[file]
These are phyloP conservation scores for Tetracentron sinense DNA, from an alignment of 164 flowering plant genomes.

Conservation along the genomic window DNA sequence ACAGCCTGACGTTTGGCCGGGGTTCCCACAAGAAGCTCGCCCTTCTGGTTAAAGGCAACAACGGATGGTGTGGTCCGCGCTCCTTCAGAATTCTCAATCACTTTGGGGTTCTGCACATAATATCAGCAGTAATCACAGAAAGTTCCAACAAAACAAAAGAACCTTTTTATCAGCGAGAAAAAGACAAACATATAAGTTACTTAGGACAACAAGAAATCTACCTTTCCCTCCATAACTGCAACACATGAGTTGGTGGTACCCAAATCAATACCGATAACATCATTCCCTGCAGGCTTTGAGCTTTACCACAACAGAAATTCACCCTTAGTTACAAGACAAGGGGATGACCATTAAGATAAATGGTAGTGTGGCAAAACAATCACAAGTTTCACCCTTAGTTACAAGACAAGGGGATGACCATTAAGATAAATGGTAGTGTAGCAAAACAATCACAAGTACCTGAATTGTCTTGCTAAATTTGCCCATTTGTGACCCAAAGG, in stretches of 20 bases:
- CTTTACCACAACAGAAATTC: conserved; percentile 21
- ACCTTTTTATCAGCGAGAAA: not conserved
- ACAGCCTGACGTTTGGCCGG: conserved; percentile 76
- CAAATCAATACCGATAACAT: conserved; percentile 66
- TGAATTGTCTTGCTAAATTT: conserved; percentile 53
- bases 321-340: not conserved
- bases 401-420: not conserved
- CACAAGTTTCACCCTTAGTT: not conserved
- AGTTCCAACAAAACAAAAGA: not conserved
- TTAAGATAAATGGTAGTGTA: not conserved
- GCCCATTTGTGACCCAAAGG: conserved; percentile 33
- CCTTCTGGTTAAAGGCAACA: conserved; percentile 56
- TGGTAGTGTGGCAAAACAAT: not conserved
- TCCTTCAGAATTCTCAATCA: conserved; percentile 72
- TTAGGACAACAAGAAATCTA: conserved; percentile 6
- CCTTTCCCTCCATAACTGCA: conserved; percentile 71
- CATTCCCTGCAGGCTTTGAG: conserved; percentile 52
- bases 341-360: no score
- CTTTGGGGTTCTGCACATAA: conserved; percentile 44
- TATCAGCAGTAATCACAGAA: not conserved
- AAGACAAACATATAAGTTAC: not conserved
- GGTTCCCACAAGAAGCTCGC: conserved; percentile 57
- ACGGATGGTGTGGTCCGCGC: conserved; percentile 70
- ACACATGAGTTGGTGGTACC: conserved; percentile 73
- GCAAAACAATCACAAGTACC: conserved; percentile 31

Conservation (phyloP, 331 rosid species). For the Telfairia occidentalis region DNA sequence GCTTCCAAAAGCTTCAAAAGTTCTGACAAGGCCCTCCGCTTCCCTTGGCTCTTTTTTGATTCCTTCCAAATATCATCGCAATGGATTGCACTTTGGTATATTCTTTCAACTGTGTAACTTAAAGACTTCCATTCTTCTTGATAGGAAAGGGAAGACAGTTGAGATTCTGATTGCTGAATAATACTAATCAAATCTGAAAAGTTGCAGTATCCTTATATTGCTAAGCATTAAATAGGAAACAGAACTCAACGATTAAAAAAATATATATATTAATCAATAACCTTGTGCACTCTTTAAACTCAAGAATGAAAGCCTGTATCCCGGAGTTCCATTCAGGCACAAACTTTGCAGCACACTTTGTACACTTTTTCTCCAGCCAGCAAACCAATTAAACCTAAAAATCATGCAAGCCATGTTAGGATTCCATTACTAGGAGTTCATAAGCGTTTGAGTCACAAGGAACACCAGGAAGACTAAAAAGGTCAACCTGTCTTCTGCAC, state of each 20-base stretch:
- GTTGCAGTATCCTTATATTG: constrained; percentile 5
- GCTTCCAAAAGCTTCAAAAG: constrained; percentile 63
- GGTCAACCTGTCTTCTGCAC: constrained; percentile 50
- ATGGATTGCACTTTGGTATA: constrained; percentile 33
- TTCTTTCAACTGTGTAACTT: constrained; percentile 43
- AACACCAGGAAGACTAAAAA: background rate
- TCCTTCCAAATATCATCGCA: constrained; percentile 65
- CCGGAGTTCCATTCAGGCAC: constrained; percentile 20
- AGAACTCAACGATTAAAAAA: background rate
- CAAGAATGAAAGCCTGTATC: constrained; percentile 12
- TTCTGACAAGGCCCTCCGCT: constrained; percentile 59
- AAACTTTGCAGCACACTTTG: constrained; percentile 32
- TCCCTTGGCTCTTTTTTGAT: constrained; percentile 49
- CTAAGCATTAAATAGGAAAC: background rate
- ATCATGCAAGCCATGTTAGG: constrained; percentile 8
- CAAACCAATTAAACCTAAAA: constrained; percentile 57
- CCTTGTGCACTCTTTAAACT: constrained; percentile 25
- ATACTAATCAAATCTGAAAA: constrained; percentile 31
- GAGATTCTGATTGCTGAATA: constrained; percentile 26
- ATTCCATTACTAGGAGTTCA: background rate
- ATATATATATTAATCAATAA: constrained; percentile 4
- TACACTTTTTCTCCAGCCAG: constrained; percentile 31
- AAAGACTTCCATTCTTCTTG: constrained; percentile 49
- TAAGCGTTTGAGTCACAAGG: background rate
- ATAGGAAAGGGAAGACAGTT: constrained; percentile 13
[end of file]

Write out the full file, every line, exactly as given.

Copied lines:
These are phyloP conservation scores for Tetracentron sinense DNA, from an alignment of 164 flowering plant genomes.

Conservation along the genomic window DNA sequence ACAGCCTGACGTTTGGCCGGGGTTCCCACAAGAAGCTCGCCCTTCTGGTTAAAGGCAACAACGGATGGTGTGGTCCGCGCTCCTTCAGAATTCTCAATCACTTTGGGGTTCTGCACATAATATCAGCAGTAATCACAGAAAGTTCCAACAAAACAAAAGAACCTTTTTATCAGCGAGAAAAAGACAAACATATAAGTTACTTAGGACAACAAGAAATCTACCTTTCCCTCCATAACTGCAACACATGAGTTGGTGGTACCCAAATCAATACCGATAACATCATTCCCTGCAGGCTTTGAGCTTTACCACAACAGAAATTCACCCTTAGTTACAAGACAAGGGGATGACCATTAAGATAAATGGTAGTGTGGCAAAACAATCACAAGTTTCACCCTTAGTTACAAGACAAGGGGATGACCATTAAGATAAATGGTAGTGTAGCAAAACAATCACAAGTACCTGAATTGTCTTGCTAAATTTGCCCATTTGTGACCCAAAGG, in stretches of 20 bases:
- CTTTACCACAACAGAAATTC: conserved; percentile 21
- ACCTTTTTATCAGCGAGAAA: not conserved
- ACAGCCTGACGTTTGGCCGG: conserved; percentile 76
- CAAATCAATACCGATAACAT: conserved; percentile 66
- TGAATTGTCTTGCTAAATTT: conserved; percentile 53
- bases 321-340: not conserved
- bases 401-420: not conserved
- CACAAGTTTCACCCTTAGTT: not conserved
- AGTTCCAACAAAACAAAAGA: not conserved
- TTAAGATAAATGGTAGTGTA: not conserved
- GCCCATTTGTGACCCAAAGG: conserved; percentile 33
- CCTTCTGGTTAAAGGCAACA: conserved; percentile 56
- TGGTAGTGTGGCAAAACAAT: not conserved
- TCCTTCAGAATTCTCAATCA: conserved; percentile 72
- TTAGGACAACAAGAAATCTA: conserved; percentile 6
- CCTTTCCCTCCATAACTGCA: conserved; percentile 71
- CATTCCCTGCAGGCTTTGAG: conserved; percentile 52
- bases 341-360: no score
- CTTTGGGGTTCTGCACATAA: conserved; percentile 44
- TATCAGCAGTAATCACAGAA: not conserved
- AAGACAAACATATAAGTTAC: not conserved
- GGTTCCCACAAGAAGCTCGC: conserved; percentile 57
- ACGGATGGTGTGGTCCGCGC: conserved; percentile 70
- ACACATGAGTTGGTGGTACC: conserved; percentile 73
- GCAAAACAATCACAAGTACC: conserved; percentile 31

Conservation (phyloP, 331 rosid species). For the Telfairia occidentalis region DNA sequence GCTTCCAAAAGCTTCAAAAGTTCTGACAAGGCCCTCCGCTTCCCTTGGCTCTTTTTTGATTCCTTCCAAATATCATCGCAATGGATTGCACTTTGGTATATTCTTTCAACTGTGTAACTTAAAGACTTCCATTCTTCTTGATAGGAAAGGGAAGACAGTTGAGATTCTGATTGCTGAATAATACTAATCAAATCTGAAAAGTTGCAGTATCCTTATATTGCTAAGCATTAAATAGGAAACAGAACTCAACGATTAAAAAAATATATATATTAATCAATAACCTTGTGCACTCTTTAAACTCAAGAATGAAAGCCTGTATCCCGGAGTTCCATTCAGGCACAAACTTTGCAGCACACTTTGTACACTTTTTCTCCAGCCAGCAAACCAATTAAACCTAAAAATCATGCAAGCCATGTTAGGATTCCATTACTAGGAGTTCATAAGCGTTTGAGTCACAAGGAACACCAGGAAGACTAAAAAGGTCAACCTGTCTTCTGCAC, state of each 20-base stretch:
- GTTGCAGTATCCTTATATTG: constrained; percentile 5
- GCTTCCAAAAGCTTCAAAAG: constrained; percentile 63
- GGTCAACCTGTCTTCTGCAC: constrained; percentile 50
- ATGGATTGCACTTTGGTATA: constrained; percentile 33
- TTCTTTCAACTGTGTAACTT: constrained; percentile 43
- AACACCAGGAAGACTAAAAA: background rate
- TCCTTCCAAATATCATCGCA: constrained; percentile 65
- CCGGAGTTCCATTCAGGCAC: constrained; percentile 20
- AGAACTCAACGATTAAAAAA: background rate
- CAAGAATGAAAGCCTGTATC: constrained; percentile 12
- TTCTGACAAGGCCCTCCGCT: constrained; percentile 59
- AAACTTTGCAGCACACTTTG: constrained; percentile 32
- TCCCTTGGCTCTTTTTTGAT: constrained; percentile 49
- CTAAGCATTAAATAGGAAAC: background rate
- ATCATGCAAGCCATGTTAGG: constrained; percentile 8
- CAAACCAATTAAACCTAAAA: constrained; percentile 57
- CCTTGTGCACTCTTTAAACT: constrained; percentile 25
- ATACTAATCAAATCTGAAAA: constrained; percentile 31
- GAGATTCTGATTGCTGAATA: constrained; percentile 26
- ATTCCATTACTAGGAGTTCA: background rate
- ATATATATATTAATCAATAA: constrained; percentile 4
- TACACTTTTTCTCCAGCCAG: constrained; percentile 31
- AAAGACTTCCATTCTTCTTG: constrained; percentile 49
- TAAGCGTTTGAGTCACAAGG: background rate
- ATAGGAAAGGGAAGACAGTT: constrained; percentile 13